What’s Up With White Rice?

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bowl of white rice with chopsticks

“There’s more to good or bad than what’s written in the Rulebook.”
~ Jasper Fforde

Hey! I Thought Paleo Was 100% Grain-Free

It’s true that Strict Paleo is indeed grain-free, but if you’re in this community any length of time, you’ll see #teamwhiterice popping up on Instagram feeds. Some flexible paleo people (many of them famous bloggers) share food photos containing this one specific grain. No others. Just white rice. Why is that? In conventional nutrition, white rice is considered the worst choice because unless it’s enriched, it doesn’t have much going for it nutritionally. That’s because the hull has been removed from white rice, which contains the “nutrition”. It turns out that’s also the reason it’s embraced by some corners of the paleo community. The hull also contains the anti-nutrients – those food components that interfere with digestion and nutrient absorption, exacerbating our guts and causing an inflammatory response. Since those anti-nutrients have been removed, many people consider white rice to be a harmless grain. Therefore, people who want more variety in their diet might add it to their paleo template. Should you do the same? It depends. Below, I’ll share the potential positives and negatives of this “paleo grain”, so you can make your own choice.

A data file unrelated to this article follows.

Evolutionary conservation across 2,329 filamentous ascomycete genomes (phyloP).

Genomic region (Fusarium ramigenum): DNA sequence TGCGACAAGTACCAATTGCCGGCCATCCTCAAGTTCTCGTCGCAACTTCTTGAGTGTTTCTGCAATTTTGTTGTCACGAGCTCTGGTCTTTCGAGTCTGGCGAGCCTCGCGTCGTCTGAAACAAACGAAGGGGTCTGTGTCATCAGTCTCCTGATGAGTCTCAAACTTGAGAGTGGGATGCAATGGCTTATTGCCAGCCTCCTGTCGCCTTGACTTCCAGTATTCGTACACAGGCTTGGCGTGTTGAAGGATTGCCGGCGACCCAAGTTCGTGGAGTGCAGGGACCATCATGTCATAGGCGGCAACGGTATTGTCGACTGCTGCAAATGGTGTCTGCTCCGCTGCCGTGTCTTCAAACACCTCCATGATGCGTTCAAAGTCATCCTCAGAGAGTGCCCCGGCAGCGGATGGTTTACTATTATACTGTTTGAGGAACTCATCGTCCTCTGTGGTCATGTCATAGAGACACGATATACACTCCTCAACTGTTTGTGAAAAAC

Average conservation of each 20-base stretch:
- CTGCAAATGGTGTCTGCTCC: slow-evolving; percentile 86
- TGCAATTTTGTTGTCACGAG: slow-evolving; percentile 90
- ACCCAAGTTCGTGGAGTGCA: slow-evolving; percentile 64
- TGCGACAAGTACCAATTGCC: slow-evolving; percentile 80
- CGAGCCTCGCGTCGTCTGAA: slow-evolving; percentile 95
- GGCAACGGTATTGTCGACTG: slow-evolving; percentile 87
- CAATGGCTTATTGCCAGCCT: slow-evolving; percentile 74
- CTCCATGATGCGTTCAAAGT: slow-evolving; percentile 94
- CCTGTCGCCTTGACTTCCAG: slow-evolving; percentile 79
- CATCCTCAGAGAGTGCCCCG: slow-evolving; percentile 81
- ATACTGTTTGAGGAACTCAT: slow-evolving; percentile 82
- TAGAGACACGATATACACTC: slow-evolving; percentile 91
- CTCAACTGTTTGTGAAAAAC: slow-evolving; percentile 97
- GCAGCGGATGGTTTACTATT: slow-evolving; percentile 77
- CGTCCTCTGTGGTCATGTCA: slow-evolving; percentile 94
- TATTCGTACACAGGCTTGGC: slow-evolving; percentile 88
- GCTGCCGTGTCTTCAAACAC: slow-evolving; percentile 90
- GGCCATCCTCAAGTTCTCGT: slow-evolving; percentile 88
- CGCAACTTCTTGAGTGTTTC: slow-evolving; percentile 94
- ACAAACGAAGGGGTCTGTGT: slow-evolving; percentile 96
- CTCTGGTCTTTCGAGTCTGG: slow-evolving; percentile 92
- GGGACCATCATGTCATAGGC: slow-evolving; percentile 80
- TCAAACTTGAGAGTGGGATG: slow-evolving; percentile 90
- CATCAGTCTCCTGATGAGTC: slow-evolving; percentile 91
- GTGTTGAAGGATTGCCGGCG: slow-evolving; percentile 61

Paleo AIP Reintroduction Guide Ebook | Phoenix Helix

Potential Positives of White Rice

  • Prevents Glucose DeficiencyPaul Jaminet, author of The Perfect Health Diet, is a big reason why white rice is beloved by many in the paleo community. He includes white rice in his ancestral diet plan because it’s low in toxins, easy to digest, and provides the body with glucose. In fact, white potatoes and white rice digest into 100% glucose, whereas fruits and other starchy vegetables break down into a mixture of glucose and fructose. Glucose can be used immediately by the body, whereas fructose needs to be metabolized by the liver. Paul believes that low-carb diets can lead to glucose deficiencies resulting in health problems, and the addition of white rice can prevent this from happening.
  • An Easy Carbohydrate SourceRuss Crandall is the most famous Perfect Health Diet blogger. His website is The Domestic Man, and he wrote the first PHD cookbook also: The Ancestral Table. Why is he such a fan of Paul’s work? Because when he first turned to paleo to reverse his autoimmune disease, he started losing too much weight, and he was skinny to begin with. He also struggled with extreme fatigue. Adding white rice back into his diet relieved the fatigue and helped him put on much-needed pounds. We all have different metabolisms, and some people need more carbs than others. When Stacy Toth, the blogger behind Paleo Parents, started weight training, she noticed she was getting fatigued and struggling with exercise recovery. Reintroducing white rice resolved those issues. She got her energy back.
  • A Shelf-Stable Convenience Food – This is very rare on the paleo diet. When we switch to this style of eating, our pantries empty out, and we often invest in a second fridge or freezer to store all of our perishable foods. This is good – the most nutrient-dense food is fresh, not shelf-stable. That said, life is busy and to have one thing that’s convenient can feel like a gift.
  • A Restaurant Option – Sushi is back on the table, and this makes many people very happy. However, gluten is everywhere in sushi restaurants, so you need to order carefully. Avoid all sauces and condiments, and bring your own coconut aminos instead. Ask the server if anything’s been added to the rice. And avoid the following items on the menu: crab meat and tempura. Here’s a good article on ordering sushi safely.